Rainer Link oversees engineering at the ePowertrain division of GKN, a UK supplier of automotive, aerospace and metallurgy products that was acquired last year by Melrose Industries in a hostile takeover. GKN is a leader in conventional all-wheel-drive components, but it is also a pioneer in electric axles and drive units. Link says the global market for conventional awd systems will continue to grow for a decade, but after that, electrified units will start to dominate the market. Link explained why in an interview with Automotive News Europe Correspondent Peter Sigal.
How is GKN's automotive division organized now under your new owner, Melrose Industries?
We have 29,000 people in GKN Automotive working on a portfolio of technologies including CVJs (constant velocity joints), propshafts and sideshafts, and all-wheel-drive systems, both conventional and electrified. There are 54 manufacturing locations worldwide. We provide equipment for the entire range of cars, from small, low-cost A-segment vehicles [minicars] to sophisticated premium vehicles with complex driving dynamics. We make complete e-drive systems, but we also offer final-drive units, power-transfer units and drive modules with couplings and disconnects. In addition, we have a dedicated hybrid transmission that we call Multimode. It's in the Mitsubishi Outlander plug-in hybrid. That is as far as hardware is concerned. But what is even more important today is that we can provide the full software controls for the vehicle integration.
A lot of suppliers are becoming experts in software. What does GKN's software control?
First, it has to take care of the functionality of an all-wheel-drive system, which is not just distributing the torque to the different wheels. We are trying to drive efficiency and reduce CO2 emissions, so that means all-wheel drive on demand. And you also have to connect or disconnect it depending on many parameters. We are cooperating with automakers because the driving dynamics of the car are heavily influenced by us, as providers of the mechanical system for all-wheel drive. For example, the "drift mode" in the Ford Focus RS was developed by us in cooperation with Ford.
Has the switch in ownership to Melrose Industries affected your business or r&d strategy?
Not really. Melrose aims to bring clarity, accountability and focus to all of GKN's business, and I think that's a good thing. That should be the driver for any business.
Within the ePowertrain unit, what is the split between conventional all-wheel-drive systems and electric-drive systems?
Our total turnover in all-wheel and electric drive is 1.3 billion euros in sales. Electric-drive systems are a smaller part of that, but it will grow rapidly. Within the last year, we have seen a 50 percent increase in the value of our e-drive order book, from 2 billion euros (about $2.25 billion) at the end of 2018 to 3 billion euros (about $3.4 billion) now. We are predicting that the market for all-wheel-drive products will grow at a low rate until 2030. We are aware that in the long term, our conventional systems will be replaced by electric all-wheel-drive systems, namely the P4 e-axle [where the electric motor is integrated at the axle].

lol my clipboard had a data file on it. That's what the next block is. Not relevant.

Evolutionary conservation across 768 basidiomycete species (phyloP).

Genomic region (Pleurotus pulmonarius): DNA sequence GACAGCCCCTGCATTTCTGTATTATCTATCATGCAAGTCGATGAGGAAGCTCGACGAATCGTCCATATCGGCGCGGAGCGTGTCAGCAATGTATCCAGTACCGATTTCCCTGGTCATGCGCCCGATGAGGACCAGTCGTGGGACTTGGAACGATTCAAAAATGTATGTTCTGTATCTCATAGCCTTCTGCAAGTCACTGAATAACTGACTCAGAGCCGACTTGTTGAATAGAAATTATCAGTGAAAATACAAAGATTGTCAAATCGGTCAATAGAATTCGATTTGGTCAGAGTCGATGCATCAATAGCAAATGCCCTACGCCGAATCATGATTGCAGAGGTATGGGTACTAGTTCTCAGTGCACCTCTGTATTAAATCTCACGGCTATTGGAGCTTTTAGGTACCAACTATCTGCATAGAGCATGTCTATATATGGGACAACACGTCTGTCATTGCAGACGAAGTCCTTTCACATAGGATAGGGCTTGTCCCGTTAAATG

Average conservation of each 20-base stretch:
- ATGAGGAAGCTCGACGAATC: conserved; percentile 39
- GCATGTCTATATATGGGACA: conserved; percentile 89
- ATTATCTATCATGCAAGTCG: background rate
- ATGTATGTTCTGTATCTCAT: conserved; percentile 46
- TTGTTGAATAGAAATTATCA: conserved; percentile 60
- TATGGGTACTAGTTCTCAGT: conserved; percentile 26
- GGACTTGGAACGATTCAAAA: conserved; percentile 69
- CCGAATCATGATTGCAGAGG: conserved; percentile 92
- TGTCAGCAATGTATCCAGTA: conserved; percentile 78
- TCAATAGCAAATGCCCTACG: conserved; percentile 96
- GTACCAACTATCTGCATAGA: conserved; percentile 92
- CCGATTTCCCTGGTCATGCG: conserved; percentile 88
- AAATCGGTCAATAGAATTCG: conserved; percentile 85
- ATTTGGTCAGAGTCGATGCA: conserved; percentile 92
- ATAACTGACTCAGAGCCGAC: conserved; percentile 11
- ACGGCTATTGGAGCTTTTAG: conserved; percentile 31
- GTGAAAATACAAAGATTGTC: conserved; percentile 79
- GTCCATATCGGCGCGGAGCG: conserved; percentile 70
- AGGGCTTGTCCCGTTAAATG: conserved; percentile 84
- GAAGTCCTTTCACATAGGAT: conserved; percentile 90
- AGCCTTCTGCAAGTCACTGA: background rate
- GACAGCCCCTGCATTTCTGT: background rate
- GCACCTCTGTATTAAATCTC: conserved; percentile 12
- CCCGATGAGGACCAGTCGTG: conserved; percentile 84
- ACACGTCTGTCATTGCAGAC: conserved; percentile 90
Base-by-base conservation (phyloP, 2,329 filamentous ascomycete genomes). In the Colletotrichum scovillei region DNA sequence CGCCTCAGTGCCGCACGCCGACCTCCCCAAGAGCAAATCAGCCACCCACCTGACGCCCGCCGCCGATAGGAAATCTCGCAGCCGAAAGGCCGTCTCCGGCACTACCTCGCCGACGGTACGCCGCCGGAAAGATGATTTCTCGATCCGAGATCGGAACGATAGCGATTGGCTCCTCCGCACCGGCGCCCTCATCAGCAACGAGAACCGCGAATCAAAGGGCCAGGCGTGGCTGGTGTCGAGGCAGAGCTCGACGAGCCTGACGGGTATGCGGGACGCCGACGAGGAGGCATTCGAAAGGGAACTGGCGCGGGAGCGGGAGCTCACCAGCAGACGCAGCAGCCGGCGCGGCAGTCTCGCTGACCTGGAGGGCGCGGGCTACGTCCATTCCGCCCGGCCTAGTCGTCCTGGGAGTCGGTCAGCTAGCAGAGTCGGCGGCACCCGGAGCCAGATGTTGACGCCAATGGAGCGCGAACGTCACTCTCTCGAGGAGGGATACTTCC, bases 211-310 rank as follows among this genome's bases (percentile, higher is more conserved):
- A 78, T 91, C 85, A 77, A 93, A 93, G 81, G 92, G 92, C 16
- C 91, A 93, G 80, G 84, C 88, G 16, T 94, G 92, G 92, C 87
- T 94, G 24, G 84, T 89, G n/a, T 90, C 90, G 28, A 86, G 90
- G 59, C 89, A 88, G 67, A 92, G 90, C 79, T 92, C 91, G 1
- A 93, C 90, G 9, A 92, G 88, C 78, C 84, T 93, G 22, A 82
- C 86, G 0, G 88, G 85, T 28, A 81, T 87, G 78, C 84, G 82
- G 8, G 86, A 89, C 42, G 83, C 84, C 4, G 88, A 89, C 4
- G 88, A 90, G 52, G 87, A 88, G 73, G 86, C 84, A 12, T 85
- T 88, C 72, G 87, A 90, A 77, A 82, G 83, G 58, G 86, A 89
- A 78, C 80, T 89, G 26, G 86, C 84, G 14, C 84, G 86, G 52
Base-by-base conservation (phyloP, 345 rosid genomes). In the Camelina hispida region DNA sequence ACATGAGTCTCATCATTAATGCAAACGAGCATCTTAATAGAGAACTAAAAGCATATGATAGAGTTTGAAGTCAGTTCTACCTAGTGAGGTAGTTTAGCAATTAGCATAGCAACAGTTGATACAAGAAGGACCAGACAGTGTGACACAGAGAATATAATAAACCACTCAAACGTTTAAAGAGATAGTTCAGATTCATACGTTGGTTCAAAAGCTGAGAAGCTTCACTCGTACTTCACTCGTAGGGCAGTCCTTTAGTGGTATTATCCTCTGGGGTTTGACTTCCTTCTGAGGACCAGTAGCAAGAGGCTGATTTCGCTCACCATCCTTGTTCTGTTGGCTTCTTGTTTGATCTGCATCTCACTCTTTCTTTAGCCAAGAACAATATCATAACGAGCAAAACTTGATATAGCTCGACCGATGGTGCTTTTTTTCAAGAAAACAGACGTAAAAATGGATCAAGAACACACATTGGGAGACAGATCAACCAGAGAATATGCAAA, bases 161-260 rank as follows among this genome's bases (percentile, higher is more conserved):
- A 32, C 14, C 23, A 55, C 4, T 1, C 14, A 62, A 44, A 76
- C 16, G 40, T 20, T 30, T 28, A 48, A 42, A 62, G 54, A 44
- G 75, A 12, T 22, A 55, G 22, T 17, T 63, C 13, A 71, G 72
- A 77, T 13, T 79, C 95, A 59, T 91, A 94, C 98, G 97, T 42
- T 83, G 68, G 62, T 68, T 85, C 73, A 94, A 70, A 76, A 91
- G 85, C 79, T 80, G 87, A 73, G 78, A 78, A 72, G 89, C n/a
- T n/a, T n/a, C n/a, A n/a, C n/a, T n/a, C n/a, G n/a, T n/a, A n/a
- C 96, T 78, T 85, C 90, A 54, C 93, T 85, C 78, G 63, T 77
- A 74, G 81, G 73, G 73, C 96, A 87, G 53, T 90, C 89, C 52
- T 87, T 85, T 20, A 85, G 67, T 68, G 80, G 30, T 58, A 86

Regarding the P4 all-wheel-drive systems, we are now seeing electric motors independent of the engine, but are they sufficient for heavy-duty uses such as rough terrain or pulling a trailer?
We need to do some more development work. But with different ranges of torque and electric motor power, it shouldn't be an issue to pull a boat from the water, for example, or climb a hill. You will also need a two-speed gearbox with a low range and a high range for normal roads. We have also done some simulation studies that combine an electric driveline with conventional all-wheel drive -- instead of an internal combustion engine, you have a big electric motor. Then you have a propshaft to the rear with a conventional all-wheel-drive system. That's one possible future for the U.S. light-duty [pickup] market.
Electrification encompasses a wide range, from mild hybrid systems all the way up to full-electric vehicles. Are you focusing on a specific area?
Our focus is definitely on P4 solutions. Our EDUs [electric-drive units], work with battery-electric or fuel cell vehicles or plug-in and conventional hybrids. We try to standardize as much as possible, so we have product families to meet all the requirements for different segments.
How does your customer base break down by region, and where are you forecasting growth?
We are well-distributed in the main regions -- Europe, the Americas and Asia -- but again, we don't expect huge growth in the conventional all-wheel-drive business. However, we see big growth in electric drive in Europe and Asia. Our market forecasts are for 110 million vehicles produced globally in 2030, with 20 percent electric vehicles, including fuel cells; 10 percent plug-in or high-voltage hybrids; and 30 percent mild hybrids. That still leaves 40 percent internal combustion engines.
What innovations are you most excited about?
What we are excited about is torque vectoring [in which the differential varies the torque supplied to each wheel]. Conventional cars and electric vehicles are becoming heavier, but customers still expect a high level of safety and driving dynamics. Torque vectoring is key to this. Another point is that we need to be cost competitive, and that is also driving innovations in manufacturing and materials. Design to cost is what we need to do, and that means working with manufacturing engineering and logistics.